A report by Luke Richards, Dmitriy Beryoza & Kat Traxler.
The recent security incident at Okta represents yet another view of a supply chain compromise. While this attack appears to not have been fully realized, resulting in an apparently limited number of businesses affected, it poses an interesting set of questions to think about in terms of what a supply chain attack against an IDP would look like when fully realized. The result of any IDP compromise, or that of any similar pervasive use technology could be an attack group with access to millions of users and thousands of businesses.
The tactic of a supply chain compromise itself is not novel with recent high-profile breaches like Kaseya and SolarWinds coming to mind. But the idea of something like a supply chain attack focused on accounts management is scary when you work through the paper exercise of what a security team would need to do.
Account access has played a role in 85% of recent compromises. Accounts provide attackers access to nearly everything in an organization ranging from cloud-managed resources in public cloud SaaS applications to network assets, without the need for any payloads or contact with monitored endpoints.
Given the questions posed about what could have happened, we outline below recommendations for security teams to take in the event of an IDP or other identity focused software being involved in a supply chain compromise. These recommendations also apply to the compromise of accounts resulting from tactics other than supply chain attacks. In the view of an attacker, the supply chain is just one of many methods to compromise an account. How attackers leverage compromised accounts to complete their goals within a target environment, and how defenders can detect and respond to those actions, are essentially the same, regardless of the initial method of compromise.
Evaluate the current situation
Acquire as much information about the breach as possible
When a compromise involves a third party, the controlled information released by the impacted organization and the statements made by attackers, the full picture of what is occurring may be hard to put together. Factor multiple information sources into your analysis, including commentary from independent security researchers, to estimate the extent of the incident.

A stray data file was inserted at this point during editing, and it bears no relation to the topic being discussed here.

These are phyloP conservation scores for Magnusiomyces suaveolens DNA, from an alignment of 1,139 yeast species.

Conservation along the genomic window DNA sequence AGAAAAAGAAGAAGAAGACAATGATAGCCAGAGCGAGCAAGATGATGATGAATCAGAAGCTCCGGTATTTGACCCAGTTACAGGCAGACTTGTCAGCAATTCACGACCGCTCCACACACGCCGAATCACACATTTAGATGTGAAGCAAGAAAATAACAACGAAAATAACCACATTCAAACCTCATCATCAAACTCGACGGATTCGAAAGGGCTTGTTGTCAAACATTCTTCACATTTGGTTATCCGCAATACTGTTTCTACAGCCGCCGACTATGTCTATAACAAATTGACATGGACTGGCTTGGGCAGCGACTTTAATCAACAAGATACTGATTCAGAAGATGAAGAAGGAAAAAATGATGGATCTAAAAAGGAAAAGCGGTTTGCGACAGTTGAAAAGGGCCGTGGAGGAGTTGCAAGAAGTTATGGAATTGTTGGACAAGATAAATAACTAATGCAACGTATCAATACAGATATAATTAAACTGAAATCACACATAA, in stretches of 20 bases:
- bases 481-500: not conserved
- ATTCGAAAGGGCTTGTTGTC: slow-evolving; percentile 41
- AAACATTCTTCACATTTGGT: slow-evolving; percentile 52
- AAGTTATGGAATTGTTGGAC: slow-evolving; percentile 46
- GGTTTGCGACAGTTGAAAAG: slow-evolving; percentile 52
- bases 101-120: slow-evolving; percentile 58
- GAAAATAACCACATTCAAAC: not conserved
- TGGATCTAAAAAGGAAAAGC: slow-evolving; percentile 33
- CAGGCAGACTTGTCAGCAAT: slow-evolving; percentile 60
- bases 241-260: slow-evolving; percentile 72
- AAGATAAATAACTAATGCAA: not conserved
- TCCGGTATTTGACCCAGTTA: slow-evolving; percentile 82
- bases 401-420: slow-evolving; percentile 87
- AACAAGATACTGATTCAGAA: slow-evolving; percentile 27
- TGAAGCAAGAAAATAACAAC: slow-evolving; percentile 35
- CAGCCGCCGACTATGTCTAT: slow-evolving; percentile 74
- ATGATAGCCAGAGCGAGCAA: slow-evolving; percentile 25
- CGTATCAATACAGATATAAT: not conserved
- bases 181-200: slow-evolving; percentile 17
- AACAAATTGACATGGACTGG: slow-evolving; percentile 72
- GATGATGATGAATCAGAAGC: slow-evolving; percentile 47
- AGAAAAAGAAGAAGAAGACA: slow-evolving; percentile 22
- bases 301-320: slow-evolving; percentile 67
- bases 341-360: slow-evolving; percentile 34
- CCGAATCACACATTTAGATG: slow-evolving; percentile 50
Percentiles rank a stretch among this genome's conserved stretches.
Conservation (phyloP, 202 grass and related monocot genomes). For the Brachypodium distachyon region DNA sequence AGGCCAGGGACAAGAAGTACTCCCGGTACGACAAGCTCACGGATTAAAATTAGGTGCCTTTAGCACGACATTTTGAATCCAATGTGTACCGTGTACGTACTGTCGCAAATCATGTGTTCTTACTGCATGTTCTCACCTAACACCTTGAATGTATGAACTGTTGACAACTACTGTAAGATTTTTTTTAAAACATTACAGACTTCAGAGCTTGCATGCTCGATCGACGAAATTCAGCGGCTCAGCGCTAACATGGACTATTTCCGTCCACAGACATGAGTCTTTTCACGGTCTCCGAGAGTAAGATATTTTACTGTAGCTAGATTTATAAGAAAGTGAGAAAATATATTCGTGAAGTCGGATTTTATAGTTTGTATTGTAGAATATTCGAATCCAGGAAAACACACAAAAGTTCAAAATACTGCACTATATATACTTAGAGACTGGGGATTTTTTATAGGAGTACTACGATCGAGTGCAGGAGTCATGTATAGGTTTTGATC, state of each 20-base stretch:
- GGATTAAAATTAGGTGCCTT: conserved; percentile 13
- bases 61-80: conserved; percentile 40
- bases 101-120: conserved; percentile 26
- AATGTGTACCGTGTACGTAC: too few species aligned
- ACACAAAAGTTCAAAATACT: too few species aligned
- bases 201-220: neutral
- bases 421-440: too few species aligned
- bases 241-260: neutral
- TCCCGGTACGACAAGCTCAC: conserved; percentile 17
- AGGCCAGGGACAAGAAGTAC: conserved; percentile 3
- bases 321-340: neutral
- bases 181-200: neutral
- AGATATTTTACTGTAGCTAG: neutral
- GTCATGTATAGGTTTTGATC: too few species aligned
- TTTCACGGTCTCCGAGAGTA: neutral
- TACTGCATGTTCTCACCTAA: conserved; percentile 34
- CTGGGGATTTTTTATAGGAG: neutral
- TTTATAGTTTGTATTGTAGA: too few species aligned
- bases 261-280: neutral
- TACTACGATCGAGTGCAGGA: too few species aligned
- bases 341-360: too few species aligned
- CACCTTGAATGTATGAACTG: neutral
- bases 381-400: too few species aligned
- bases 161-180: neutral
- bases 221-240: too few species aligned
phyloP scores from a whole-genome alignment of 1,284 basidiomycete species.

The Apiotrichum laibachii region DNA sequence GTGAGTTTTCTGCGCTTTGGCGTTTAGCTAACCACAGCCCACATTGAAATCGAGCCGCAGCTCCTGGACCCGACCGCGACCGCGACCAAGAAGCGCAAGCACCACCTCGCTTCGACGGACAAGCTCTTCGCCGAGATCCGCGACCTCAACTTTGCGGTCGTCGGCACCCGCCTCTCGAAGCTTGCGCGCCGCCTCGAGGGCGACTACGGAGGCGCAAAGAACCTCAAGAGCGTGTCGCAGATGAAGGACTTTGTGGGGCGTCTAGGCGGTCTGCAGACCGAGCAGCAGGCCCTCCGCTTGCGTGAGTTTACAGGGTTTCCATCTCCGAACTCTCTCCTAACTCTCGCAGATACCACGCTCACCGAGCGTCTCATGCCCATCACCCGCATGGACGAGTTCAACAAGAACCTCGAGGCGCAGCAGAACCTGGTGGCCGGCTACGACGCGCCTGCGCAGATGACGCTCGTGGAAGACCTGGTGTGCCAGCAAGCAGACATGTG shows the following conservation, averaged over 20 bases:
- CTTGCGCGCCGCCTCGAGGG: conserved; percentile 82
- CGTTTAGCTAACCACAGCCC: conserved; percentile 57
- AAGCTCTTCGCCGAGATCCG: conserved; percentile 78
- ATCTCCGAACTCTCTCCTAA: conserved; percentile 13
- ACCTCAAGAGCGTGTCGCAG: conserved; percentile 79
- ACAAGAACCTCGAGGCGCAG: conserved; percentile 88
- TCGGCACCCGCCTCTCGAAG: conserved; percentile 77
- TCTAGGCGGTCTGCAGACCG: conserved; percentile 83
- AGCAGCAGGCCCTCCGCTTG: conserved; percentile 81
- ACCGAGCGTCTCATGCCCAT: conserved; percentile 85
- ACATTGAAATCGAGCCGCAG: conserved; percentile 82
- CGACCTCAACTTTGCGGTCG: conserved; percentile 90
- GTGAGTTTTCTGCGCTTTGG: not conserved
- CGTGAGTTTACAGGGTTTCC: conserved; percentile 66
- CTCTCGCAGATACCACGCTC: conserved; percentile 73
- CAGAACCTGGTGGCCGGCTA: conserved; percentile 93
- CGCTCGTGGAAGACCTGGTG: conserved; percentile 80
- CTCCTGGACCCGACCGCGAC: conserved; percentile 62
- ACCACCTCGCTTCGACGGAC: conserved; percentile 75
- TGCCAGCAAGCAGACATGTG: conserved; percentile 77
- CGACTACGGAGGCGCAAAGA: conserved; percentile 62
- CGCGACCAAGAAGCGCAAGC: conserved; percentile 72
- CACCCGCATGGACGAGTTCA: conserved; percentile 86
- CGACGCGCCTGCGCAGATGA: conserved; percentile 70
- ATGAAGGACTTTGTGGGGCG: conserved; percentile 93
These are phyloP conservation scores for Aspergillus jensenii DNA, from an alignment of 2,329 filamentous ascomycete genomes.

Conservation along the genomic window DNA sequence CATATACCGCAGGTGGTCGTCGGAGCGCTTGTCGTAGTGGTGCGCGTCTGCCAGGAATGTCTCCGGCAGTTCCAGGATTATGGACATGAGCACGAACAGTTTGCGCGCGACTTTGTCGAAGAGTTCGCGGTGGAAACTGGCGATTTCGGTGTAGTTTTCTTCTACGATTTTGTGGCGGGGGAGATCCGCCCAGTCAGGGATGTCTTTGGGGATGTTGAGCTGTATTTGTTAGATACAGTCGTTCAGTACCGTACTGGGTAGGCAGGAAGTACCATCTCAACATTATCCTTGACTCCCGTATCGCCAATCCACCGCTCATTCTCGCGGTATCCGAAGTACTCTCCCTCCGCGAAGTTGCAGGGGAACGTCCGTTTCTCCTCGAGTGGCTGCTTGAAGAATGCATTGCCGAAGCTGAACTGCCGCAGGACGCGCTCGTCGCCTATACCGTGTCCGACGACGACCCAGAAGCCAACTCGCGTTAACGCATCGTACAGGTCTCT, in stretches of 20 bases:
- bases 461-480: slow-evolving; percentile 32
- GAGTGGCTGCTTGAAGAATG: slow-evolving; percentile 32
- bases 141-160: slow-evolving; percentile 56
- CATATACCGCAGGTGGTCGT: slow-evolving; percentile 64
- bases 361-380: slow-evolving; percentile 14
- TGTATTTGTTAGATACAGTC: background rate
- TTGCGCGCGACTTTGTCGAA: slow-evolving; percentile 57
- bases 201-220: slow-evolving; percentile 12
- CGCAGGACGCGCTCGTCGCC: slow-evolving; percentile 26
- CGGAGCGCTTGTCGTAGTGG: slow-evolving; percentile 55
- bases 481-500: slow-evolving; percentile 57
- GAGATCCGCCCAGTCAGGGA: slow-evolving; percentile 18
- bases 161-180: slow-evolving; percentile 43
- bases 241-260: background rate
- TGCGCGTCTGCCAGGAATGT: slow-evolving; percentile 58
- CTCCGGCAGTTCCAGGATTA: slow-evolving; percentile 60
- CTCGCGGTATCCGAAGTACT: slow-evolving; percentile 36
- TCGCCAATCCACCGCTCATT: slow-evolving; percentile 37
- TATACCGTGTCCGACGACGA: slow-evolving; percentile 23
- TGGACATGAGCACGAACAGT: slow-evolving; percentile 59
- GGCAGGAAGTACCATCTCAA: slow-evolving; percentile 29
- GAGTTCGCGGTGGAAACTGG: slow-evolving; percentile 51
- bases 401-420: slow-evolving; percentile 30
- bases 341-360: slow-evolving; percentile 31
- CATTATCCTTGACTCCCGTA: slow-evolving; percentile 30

Determine the rough timeframe for the breach
News of the security event sometimes breaks weeks or even months after the attack. To find as many IoCs as possible, cast a wide net and define a realistic timeframe within which malicious activity could have occurred.
Take inventory of everything your Identity Provider touches
Modern enterprises use hundreds of different services and applications, and sometimes even the SOCs have trouble tracking the accurate picture of the inventory. One cannot adequately protect what one does not know, so it is crucial to acquire complete knowledge of all entities the provider services to cover all consequences of the breach.
Review the recent activity in the logs and any alerts that were triggered
Established providers should have good logs of all critical activity within the environment. Armed with the timeline estimate, review all relevant changes in the system configuration to spot anything that could give attackers a foothold into your enterprise: new admin users, elevated permissions, redundant access credentials, newly installed applications, enrolled devices, and so on. Any logged security alerts should also be evaluated.
Investigate any other changes that may provide redundant access
Sometimes available logging may not be enabled or adequate. It will be worth your time to review the current security settings to see if something was changed that is out of the ordinary.
Mitigate malicious changes
Roll back malicious setting changes
This step is self-explanatory - any detected malicious changes should be rolled back. Their full details should be recorded to put together the complete picture of the compromise and aid in further forensic activities.
Reset user passwords
When you suspect that individual user accounts may be compromised, forcing user credential rollover may be a necessary step. While this step will be unpopular with your user base, it is easy to perform and is a practical step in dealing with possible account compromise.
Rotate keys and certificates
Resetting credentials of applications and services is usually a much more complex and labor-intensive activity. While it may be unavoidable if the relevant secrets are leaked, make sure it is necessary before you embark on it.
Revoke all excessive 3rd party permissions
Some Identity Providers (including Okta) can request customer permission to access and modify tenant settings or perform system debugging. In the face of provider compromise, it would be prudent to revoke any such access that has already been given.
Shore up defenses
Review current security settings
This is another obvious step. A security incident is a great opportunity to review your current security settings and tighten them up. Security posture management products like Siriux, which can scan and identify gaps in configurations in Azure AD and M365 controls, can be of significant help.